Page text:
HOUSTON—As reported by Scott Merville of the University of Texas MD Anderson Cancer Center, data from a Phase 1 clinical trial showed that a cold virus that was engineered to go after glioblastoma—the most common and deadly form of brain cancer—led to 20 percent of patients with recurrent glioblastoma living for three years or longer.
The MD Anderson researchers’ findings were outlined in a paper titled “Phase I Study of DNX-2401 (Delta-24-RGD) Oncolytic Adenovirus: Replication and Immunotherapeutic Effects in Recurrent Malignant Glioma,” which was published online ahead of print in the Journal of Clinical Oncology.
In the clinical trial, the altered adenovirus, called Delta-24-RGD or DNX-2401, was injected directly into the tumors a single time in 25 patients whose glioblastoma had recurred after surgery and other treatments. Such patients usually exhibit a median survival of just six months.
“Of those five long-term survivors, three had durable complete responses, which is impressive for a Phase 1 clinical trial in glioblastoma,” said lead author Dr. Frederick Lang, a professor of neurosurgery. “Many Phase 1 trials might have one patient who does well, so our result is unusual, but we’re always cautious in assessing results with this very difficult disease.”
Toxicities were minimal, with two patients experiencing low-grade side effects related to treatment. Dose escalation proceeded to the highest concentration of the virus that could be manufactured, with no dose-limiting side effects. Eighteen patients (72 percent) had some tumor reduction. Median overall survival was 9.5 months.
Imaging of treated patients and analysis of surgically removed tumors from 12 other patients treated with the targeted virus before surgery in a separate part of the trial confirmed both the original tumor-killing mechanism and a resulting immune reaction that the researchers think is behind the long-term responses.
“We designed DNX-2401 to specifically infect cancer cells, replicate inside those cells to kill them and spread from cell to cell in a destructive wave throughout the tumor,” explained senior author and drug co-inventor Dr. Juan Fueyo, a professor of neuro-oncology. “The clinical trial shows that happens, as predicted by our preclinical research, and it also shows that in some patients, viral infection was followed by an immune reaction to the glioblastoma that led to the strong responses.”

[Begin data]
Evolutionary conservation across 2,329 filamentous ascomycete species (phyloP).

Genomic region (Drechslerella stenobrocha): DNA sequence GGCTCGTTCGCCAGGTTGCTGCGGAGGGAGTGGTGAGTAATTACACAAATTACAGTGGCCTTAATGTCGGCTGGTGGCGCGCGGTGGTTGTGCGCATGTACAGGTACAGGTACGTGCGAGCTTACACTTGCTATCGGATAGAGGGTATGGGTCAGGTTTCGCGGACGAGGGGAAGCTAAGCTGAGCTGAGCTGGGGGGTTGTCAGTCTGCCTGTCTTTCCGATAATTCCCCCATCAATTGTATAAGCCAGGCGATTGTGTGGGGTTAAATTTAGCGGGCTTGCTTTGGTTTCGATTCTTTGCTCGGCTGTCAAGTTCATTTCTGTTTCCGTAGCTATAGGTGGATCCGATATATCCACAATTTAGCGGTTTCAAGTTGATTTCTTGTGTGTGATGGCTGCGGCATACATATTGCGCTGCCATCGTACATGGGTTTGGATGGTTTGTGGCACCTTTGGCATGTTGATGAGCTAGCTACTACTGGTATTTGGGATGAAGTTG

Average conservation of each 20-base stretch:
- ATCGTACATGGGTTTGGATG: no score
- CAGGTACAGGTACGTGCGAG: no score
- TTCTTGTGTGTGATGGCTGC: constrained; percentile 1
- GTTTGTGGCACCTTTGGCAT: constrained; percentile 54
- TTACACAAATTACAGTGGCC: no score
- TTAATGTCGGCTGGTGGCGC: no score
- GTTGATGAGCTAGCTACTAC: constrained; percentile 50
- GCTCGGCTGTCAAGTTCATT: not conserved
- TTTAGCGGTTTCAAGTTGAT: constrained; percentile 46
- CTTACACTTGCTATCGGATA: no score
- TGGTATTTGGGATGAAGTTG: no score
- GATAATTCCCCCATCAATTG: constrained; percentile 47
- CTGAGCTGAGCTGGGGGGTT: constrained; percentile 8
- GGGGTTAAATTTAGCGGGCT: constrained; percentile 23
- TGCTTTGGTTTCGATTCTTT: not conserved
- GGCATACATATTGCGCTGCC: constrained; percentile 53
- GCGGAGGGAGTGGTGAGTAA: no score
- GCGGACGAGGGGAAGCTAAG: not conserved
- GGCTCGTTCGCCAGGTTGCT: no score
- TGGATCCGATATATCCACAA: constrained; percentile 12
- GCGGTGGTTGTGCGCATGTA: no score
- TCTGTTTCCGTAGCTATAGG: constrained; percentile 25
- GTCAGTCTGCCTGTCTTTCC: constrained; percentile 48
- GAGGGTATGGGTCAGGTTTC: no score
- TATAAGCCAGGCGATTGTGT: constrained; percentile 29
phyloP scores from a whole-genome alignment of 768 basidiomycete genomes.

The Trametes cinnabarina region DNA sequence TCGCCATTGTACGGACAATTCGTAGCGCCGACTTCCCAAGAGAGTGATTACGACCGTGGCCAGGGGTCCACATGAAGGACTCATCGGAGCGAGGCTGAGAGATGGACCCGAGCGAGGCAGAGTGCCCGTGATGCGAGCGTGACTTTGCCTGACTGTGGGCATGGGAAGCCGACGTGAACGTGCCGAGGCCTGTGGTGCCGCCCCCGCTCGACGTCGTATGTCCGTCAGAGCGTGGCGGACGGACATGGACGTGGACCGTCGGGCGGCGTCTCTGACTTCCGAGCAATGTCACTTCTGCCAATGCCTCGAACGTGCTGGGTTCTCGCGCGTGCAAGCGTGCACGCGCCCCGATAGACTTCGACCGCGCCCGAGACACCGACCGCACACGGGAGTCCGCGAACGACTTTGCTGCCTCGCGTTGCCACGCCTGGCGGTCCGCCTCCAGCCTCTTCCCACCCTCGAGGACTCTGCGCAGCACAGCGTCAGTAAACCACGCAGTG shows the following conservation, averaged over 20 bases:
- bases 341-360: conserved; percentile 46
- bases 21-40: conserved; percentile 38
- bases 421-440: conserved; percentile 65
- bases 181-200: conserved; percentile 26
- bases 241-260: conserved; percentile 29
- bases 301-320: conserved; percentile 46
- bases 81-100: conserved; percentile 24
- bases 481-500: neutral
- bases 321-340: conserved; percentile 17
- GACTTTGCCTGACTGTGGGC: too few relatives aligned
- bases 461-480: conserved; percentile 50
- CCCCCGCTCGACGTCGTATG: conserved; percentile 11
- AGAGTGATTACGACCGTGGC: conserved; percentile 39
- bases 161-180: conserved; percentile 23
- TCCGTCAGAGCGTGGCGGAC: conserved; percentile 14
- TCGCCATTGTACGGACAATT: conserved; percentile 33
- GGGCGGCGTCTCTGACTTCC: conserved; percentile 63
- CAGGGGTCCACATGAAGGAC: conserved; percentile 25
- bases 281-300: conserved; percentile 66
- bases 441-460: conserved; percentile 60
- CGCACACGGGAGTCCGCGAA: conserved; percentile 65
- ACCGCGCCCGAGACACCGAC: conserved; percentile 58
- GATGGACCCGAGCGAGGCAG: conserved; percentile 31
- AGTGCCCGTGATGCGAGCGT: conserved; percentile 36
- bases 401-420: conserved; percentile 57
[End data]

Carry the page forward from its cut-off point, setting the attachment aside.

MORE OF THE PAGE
In the three complete responses, imaging showed evidence of inflammation and immune activity a month after treatment, followed by a steady decline in tumor size until at least 95 percent of it vanished.
“In the case of these long-term complete responders, the virus breaks the tumor’s shield against immune response by killing cells, creating multiple antigen targets for the immune system,” said co-inventor Dr. Candelaria Gomez-Manzano, an associate professor of neuro-oncology. “These tumors are then completely destroyed.”
Glioblastomas normally do not attract the attention of the immune system, with virtually no penetration of tumors by T cells. The study showed the immune system wiped out the virus within a month, but tumor reduction in complete responders continued for a year or longer. Analysis of the surgically removed tumors from the second part of the trial showed widespread cell death in the tumors and infiltration of T cells.
As the abstract for the published paper noted, “Treatment with DNX-2401 resulted in dramatic responses with long-term survival in recurrent high-grade gliomas that are probably due to direct oncolytic effects of the virus followed by elicitation of an immune-mediated antiglioma response.”
With no detectable tumor, minimal initial side effects and no ongoing treatment with other methods that come with stronger side effects, such as radiation and chemotherapy, patients’ quality of life is good, the researchers note.
(Source: MD Anderson Cancer Center; material above has been edited slightly and expanded slightly from the original piece written by Scott Merville for the MD Anderson website)